Regulated learning environments

James Ryan left an extensive comment on Enterprises that love PLE's. He reveals the thinking about PLE's inside the financial services industry:

(A PLE/Education Portfolio owned by the learner) also requires a means for the learner to accept updates to their PLE, made by people providing training, so the student has a verified training record, verified qualifications and ce points/hours or other measurement.

Wherever a portion of an economy acquires concentrated power, a regulatory environment is created. Financial services, public utilities, health care, transportation safety, law enforcement, governmental services and the military -- all operate in regulatory environments.

The oversight by a regulatory commission prevents the abuse of that highly centralized power. The protection of citizen rights is accomplished by regulations, enforcement and penalties. This defense against abuses involves mandatory training, refresher courses and compliance verification. The training industry gets most of its revenue serving this sector of the economy. Regulatory environments use an LMS to monitor the completion of SCORM compliant modules developed in accordance with ADDIE protocol to support internal KM.

Regulatory environments are deeply dualistic. There are based on clear lines being drawn between right and wrong, truth and falsehood, compliance and non-compliance. Policy enforcement mandates the delivery of content. Regulatory environments can only give lipservice to informal learning, PLE's and empowerment. A PLE in this environment is a glorified in-box, made to look like discretionary choices and self-controlled explorations.

Creativity in these contexts is called embezzlement, insubordination, deviation, cooking the books or fraud. There is no room for the kinds of innovations that play with paradoxes and non-compliant possibilities. Regulatory learning environments must oppose free range learning, authentically personal learning environments and self-motivated conduct. In this context, PLE is an oxymoron.


  1. Wow Tom!

    I was unaware of a law, statute or business code that says a company operating in a regulated environment, 'must oppose free range learning, authentic personal learning environments and self directed conduct.' :-)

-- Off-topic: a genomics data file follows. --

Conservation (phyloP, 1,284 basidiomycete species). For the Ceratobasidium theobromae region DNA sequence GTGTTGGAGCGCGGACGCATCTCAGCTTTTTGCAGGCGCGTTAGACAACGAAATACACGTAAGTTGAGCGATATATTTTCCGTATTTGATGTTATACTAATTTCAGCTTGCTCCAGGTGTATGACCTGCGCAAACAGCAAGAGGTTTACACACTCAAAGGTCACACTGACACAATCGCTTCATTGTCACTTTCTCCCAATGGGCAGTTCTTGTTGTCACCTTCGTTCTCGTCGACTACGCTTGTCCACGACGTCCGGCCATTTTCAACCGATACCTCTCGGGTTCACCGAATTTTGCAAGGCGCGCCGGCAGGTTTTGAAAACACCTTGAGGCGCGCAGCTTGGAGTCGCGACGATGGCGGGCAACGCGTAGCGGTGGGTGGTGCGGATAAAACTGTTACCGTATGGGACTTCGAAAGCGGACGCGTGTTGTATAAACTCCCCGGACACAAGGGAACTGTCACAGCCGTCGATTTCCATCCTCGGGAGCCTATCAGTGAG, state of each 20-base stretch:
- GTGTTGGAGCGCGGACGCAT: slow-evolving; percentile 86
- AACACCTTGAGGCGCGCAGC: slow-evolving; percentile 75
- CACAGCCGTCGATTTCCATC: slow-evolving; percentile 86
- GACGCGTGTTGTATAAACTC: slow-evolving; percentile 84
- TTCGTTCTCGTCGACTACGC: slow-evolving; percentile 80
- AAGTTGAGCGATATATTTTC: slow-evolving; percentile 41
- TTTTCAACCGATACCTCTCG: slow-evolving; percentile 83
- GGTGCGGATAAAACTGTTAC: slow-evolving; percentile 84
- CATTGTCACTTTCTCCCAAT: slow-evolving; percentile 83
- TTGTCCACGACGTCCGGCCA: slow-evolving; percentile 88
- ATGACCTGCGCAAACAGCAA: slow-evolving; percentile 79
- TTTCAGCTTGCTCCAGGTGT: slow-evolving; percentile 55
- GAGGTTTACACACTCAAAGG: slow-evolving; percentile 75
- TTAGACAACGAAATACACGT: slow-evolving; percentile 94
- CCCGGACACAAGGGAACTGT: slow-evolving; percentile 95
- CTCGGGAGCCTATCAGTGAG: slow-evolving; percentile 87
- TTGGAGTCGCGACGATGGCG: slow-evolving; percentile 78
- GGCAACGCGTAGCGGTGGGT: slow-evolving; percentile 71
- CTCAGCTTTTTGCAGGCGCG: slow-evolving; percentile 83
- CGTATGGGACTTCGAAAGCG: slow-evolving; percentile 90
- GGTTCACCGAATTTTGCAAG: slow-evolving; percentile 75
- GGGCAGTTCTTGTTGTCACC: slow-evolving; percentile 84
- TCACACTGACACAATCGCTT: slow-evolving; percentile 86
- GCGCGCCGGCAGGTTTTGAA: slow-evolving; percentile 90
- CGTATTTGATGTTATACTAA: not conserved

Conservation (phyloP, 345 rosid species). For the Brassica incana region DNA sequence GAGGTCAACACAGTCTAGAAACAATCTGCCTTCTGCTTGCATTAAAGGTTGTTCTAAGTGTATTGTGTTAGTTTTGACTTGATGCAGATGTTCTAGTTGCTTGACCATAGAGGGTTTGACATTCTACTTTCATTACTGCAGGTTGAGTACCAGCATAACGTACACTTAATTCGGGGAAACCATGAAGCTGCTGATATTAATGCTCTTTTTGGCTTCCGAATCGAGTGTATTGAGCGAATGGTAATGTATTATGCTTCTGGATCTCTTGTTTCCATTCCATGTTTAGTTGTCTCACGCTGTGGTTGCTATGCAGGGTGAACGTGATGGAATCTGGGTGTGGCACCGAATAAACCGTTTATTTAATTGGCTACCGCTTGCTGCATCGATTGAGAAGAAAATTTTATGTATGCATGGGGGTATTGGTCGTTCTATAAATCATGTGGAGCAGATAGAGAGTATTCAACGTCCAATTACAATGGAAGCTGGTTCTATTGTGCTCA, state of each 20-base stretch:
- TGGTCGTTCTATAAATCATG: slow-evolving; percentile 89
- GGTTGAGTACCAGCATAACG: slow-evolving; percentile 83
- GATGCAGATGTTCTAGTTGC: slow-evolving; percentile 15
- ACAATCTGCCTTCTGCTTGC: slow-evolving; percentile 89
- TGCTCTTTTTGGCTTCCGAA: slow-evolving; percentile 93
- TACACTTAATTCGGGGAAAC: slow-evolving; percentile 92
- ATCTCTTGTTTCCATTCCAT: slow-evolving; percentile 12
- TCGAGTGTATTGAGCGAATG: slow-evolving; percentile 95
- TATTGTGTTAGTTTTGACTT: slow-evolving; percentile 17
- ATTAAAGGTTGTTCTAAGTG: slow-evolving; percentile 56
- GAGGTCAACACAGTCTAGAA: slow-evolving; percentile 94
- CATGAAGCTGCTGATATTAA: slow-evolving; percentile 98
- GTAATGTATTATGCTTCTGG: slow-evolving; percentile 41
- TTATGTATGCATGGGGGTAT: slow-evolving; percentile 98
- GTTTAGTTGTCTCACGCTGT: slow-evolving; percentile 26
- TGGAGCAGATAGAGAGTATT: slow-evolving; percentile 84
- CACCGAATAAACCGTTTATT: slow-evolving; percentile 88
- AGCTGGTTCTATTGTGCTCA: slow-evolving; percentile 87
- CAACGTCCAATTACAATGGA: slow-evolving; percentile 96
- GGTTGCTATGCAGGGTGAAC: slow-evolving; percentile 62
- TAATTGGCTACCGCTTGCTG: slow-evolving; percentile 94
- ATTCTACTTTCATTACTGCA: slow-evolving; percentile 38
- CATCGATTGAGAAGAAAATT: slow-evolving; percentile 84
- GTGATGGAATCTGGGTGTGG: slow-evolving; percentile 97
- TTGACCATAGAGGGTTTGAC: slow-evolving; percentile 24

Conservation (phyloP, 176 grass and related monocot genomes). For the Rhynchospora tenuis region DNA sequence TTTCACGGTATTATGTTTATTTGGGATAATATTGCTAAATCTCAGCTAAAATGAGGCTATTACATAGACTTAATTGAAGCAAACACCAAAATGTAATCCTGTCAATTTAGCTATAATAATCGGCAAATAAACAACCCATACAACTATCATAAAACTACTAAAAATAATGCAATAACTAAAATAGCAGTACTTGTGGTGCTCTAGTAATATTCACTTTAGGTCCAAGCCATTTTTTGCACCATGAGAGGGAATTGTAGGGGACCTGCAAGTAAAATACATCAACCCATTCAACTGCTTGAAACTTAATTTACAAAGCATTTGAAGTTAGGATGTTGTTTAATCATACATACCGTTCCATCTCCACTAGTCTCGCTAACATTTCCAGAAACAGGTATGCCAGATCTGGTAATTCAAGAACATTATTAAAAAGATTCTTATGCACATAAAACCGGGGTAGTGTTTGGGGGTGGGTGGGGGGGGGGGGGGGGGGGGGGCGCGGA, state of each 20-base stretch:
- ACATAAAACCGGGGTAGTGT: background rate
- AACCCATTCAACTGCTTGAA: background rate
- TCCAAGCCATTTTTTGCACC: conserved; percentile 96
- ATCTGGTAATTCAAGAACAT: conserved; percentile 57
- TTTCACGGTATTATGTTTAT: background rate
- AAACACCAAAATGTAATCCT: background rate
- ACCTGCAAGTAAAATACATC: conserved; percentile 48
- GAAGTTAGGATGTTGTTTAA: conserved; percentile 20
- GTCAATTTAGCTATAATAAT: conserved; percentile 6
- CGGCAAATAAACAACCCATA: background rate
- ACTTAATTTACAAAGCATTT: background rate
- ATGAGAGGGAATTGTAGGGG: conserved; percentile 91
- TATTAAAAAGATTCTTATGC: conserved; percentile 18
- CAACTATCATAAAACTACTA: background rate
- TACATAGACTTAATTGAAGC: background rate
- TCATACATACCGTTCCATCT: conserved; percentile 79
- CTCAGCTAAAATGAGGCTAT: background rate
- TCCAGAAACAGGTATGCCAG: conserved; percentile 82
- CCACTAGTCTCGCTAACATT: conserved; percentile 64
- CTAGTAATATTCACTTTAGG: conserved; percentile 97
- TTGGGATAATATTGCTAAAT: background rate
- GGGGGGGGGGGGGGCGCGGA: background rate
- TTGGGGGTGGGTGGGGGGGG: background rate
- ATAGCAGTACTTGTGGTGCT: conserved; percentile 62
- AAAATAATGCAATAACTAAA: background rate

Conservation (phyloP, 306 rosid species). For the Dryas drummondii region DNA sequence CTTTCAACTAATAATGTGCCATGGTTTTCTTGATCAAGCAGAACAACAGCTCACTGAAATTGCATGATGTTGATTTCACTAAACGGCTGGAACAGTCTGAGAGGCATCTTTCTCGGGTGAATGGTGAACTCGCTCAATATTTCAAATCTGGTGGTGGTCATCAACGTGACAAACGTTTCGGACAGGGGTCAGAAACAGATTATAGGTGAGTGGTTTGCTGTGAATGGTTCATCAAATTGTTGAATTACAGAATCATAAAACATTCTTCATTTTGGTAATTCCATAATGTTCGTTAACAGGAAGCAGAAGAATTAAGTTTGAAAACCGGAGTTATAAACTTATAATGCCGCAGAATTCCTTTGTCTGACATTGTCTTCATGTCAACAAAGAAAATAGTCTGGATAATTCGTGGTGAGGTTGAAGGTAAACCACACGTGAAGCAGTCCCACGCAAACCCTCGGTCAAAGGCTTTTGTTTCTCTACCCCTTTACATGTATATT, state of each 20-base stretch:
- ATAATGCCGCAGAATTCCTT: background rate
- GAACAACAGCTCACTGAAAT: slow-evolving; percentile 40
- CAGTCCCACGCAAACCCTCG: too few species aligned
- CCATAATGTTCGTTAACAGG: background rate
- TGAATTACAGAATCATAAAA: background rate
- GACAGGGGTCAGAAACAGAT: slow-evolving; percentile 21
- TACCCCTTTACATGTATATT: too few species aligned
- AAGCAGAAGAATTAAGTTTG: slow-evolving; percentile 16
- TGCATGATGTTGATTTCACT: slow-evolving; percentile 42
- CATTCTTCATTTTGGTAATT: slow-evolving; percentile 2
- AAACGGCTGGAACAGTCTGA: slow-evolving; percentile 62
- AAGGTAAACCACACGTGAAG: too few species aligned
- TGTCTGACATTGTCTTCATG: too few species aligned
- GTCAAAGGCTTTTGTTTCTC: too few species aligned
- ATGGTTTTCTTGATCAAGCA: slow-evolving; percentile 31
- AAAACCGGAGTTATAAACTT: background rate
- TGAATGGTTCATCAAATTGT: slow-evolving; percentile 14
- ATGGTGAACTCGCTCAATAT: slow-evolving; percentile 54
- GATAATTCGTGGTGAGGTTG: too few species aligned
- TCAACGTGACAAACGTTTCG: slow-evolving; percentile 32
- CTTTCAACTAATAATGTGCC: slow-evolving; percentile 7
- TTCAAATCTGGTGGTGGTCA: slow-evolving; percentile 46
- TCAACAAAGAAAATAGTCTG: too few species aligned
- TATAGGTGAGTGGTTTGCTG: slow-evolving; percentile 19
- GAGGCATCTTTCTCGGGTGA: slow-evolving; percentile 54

I would agree they often do - but I'd disagree with 'must'.

    I do see a lot of concern from some companies about

    a.) these 'non-work' activities happening during working hours

    b.) the cost of using corporate resources/bandwidth for something that can't be proven as directly providing a business payoff and

    c.) unmoderated activities, which can be a bit scary for them because they are all terrified about assuming liability for their employees word's or actions.

    However some people understand that free range learning, authentically personal learning environments and self-motivated conduct happens with or without anyone else's approval.

    So.... if you run a business you might want to support people by making material available and provide some tools to help people identify opportunities for learning.

    Hell, you might find the business gets some benefits if they deliver interesting, compelling content, that the corporate stuff might be the direction the learning occasionally takes (instead of that awful 'free range' stuff that doesn't make a profit for the business tomorrow!)

    Amazingly enough it is even possible that some of that 'free range learning' (hate the term as it conjures up memories of Joh Bjelke-Petersen) might help the organisation achieve their goals, that encouraging and supporting people who want to learn isn't the worst plan going.

    Do learning environments that operate within a regulated environment 'only give lipservice to informal learning, PLE's and empowerment.'

    Certainly a lot do

    And is

    'A PLE in this environment is a glorified in-box, made to look like discretionary choices and self-controlled explorations'

    They can be or maybe they could be what you referred to recently as a Paradoxical learning environment.

    Cheers (and apologies for all the mis-quotes :-)


  2. Wow! James! Thank you!
    You've shown me how to let go of my positional stance against "regulated learning environments" and embrace the paradox. You're so right in each case that: it can be bad AND it can be good. It's not a foregone conclusion, a "must be" thing or a expert way of presenting the truth. Cool!